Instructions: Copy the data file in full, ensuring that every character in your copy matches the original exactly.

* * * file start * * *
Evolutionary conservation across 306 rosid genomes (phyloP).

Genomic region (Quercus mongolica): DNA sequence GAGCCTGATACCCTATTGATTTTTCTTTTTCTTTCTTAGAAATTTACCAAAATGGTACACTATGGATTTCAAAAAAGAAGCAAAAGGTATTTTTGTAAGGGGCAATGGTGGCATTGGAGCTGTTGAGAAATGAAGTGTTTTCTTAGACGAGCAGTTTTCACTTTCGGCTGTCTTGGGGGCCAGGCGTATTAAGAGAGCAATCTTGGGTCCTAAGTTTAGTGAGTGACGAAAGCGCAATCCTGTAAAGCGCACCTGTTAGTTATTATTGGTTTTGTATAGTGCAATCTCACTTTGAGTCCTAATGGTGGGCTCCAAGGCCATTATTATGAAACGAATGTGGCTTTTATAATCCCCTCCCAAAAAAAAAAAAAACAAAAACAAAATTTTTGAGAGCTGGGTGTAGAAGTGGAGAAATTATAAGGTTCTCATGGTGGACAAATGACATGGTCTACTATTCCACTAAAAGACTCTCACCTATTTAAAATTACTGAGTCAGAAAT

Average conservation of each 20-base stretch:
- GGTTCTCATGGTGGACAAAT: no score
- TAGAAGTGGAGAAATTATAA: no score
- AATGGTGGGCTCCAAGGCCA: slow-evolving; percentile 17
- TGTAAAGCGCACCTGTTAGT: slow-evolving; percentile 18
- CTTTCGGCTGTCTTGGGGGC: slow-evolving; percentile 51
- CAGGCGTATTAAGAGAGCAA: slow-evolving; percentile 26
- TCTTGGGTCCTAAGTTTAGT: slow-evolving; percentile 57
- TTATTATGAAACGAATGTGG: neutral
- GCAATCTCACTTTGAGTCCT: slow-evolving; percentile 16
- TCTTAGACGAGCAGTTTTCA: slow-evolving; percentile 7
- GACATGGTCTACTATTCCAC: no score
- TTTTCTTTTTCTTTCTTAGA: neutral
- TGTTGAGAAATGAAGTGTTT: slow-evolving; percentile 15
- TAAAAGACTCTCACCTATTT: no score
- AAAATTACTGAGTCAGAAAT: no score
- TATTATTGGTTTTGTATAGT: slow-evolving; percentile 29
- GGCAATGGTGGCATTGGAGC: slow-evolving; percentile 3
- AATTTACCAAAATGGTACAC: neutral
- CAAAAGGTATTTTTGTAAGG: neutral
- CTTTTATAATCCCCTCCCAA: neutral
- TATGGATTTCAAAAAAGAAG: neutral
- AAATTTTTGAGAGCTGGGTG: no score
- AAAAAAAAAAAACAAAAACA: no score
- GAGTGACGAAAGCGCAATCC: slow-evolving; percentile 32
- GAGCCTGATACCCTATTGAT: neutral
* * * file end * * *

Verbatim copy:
Evolutionary conservation across 306 rosid genomes (phyloP).

Genomic region (Quercus mongolica): DNA sequence GAGCCTGATACCCTATTGATTTTTCTTTTTCTTTCTTAGAAATTTACCAAAATGGTACACTATGGATTTCAAAAAAGAAGCAAAAGGTATTTTTGTAAGGGGCAATGGTGGCATTGGAGCTGTTGAGAAATGAAGTGTTTTCTTAGACGAGCAGTTTTCACTTTCGGCTGTCTTGGGGGCCAGGCGTATTAAGAGAGCAATCTTGGGTCCTAAGTTTAGTGAGTGACGAAAGCGCAATCCTGTAAAGCGCACCTGTTAGTTATTATTGGTTTTGTATAGTGCAATCTCACTTTGAGTCCTAATGGTGGGCTCCAAGGCCATTATTATGAAACGAATGTGGCTTTTATAATCCCCTCCCAAAAAAAAAAAAAACAAAAACAAAATTTTTGAGAGCTGGGTGTAGAAGTGGAGAAATTATAAGGTTCTCATGGTGGACAAATGACATGGTCTACTATTCCACTAAAAGACTCTCACCTATTTAAAATTACTGAGTCAGAAAT

Average conservation of each 20-base stretch:
- GGTTCTCATGGTGGACAAAT: no score
- TAGAAGTGGAGAAATTATAA: no score
- AATGGTGGGCTCCAAGGCCA: slow-evolving; percentile 17
- TGTAAAGCGCACCTGTTAGT: slow-evolving; percentile 18
- CTTTCGGCTGTCTTGGGGGC: slow-evolving; percentile 51
- CAGGCGTATTAAGAGAGCAA: slow-evolving; percentile 26
- TCTTGGGTCCTAAGTTTAGT: slow-evolving; percentile 57
- TTATTATGAAACGAATGTGG: neutral
- GCAATCTCACTTTGAGTCCT: slow-evolving; percentile 16
- TCTTAGACGAGCAGTTTTCA: slow-evolving; percentile 7
- GACATGGTCTACTATTCCAC: no score
- TTTTCTTTTTCTTTCTTAGA: neutral
- TGTTGAGAAATGAAGTGTTT: slow-evolving; percentile 15
- TAAAAGACTCTCACCTATTT: no score
- AAAATTACTGAGTCAGAAAT: no score
- TATTATTGGTTTTGTATAGT: slow-evolving; percentile 29
- GGCAATGGTGGCATTGGAGC: slow-evolving; percentile 3
- AATTTACCAAAATGGTACAC: neutral
- CAAAAGGTATTTTTGTAAGG: neutral
- CTTTTATAATCCCCTCCCAA: neutral
- TATGGATTTCAAAAAAGAAG: neutral
- AAATTTTTGAGAGCTGGGTG: no score
- AAAAAAAAAAAACAAAAACA: no score
- GAGTGACGAAAGCGCAATCC: slow-evolving; percentile 32
- GAGCCTGATACCCTATTGAT: neutral